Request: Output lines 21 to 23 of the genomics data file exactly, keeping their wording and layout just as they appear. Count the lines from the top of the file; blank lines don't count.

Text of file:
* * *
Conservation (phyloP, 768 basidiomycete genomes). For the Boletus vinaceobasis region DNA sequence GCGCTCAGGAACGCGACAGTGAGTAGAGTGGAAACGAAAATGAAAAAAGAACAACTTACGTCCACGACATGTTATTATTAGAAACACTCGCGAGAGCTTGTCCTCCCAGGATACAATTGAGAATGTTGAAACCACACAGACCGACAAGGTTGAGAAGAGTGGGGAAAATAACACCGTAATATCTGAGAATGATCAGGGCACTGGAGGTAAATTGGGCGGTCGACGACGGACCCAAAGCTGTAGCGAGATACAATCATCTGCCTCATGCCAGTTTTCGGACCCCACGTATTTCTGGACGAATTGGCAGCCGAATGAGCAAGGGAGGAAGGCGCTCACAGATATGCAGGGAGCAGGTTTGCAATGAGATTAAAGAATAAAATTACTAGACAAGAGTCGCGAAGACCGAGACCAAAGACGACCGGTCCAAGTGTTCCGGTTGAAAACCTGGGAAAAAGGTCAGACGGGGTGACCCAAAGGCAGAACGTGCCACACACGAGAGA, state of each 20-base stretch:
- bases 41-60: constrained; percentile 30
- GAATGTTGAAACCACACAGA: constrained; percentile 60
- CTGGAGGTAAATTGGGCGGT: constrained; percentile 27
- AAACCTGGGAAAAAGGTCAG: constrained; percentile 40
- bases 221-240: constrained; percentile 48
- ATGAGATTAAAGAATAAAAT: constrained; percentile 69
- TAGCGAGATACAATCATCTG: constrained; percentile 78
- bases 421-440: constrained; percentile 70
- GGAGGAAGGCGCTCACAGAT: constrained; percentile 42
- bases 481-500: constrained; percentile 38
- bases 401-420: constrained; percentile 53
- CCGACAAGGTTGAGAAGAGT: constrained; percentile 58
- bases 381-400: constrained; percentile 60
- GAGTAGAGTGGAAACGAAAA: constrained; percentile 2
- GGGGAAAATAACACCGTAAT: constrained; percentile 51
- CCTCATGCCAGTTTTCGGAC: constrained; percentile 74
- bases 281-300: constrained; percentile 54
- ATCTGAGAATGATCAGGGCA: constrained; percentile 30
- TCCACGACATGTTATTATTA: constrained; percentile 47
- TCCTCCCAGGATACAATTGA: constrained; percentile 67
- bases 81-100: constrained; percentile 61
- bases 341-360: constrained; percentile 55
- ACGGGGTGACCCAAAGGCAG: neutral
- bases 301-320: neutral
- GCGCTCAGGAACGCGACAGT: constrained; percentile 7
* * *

- TCCTCCCAGGATACAATTGA: constrained; percentile 67
- bases 81-100: constrained; percentile 61
- bases 341-360: constrained; percentile 55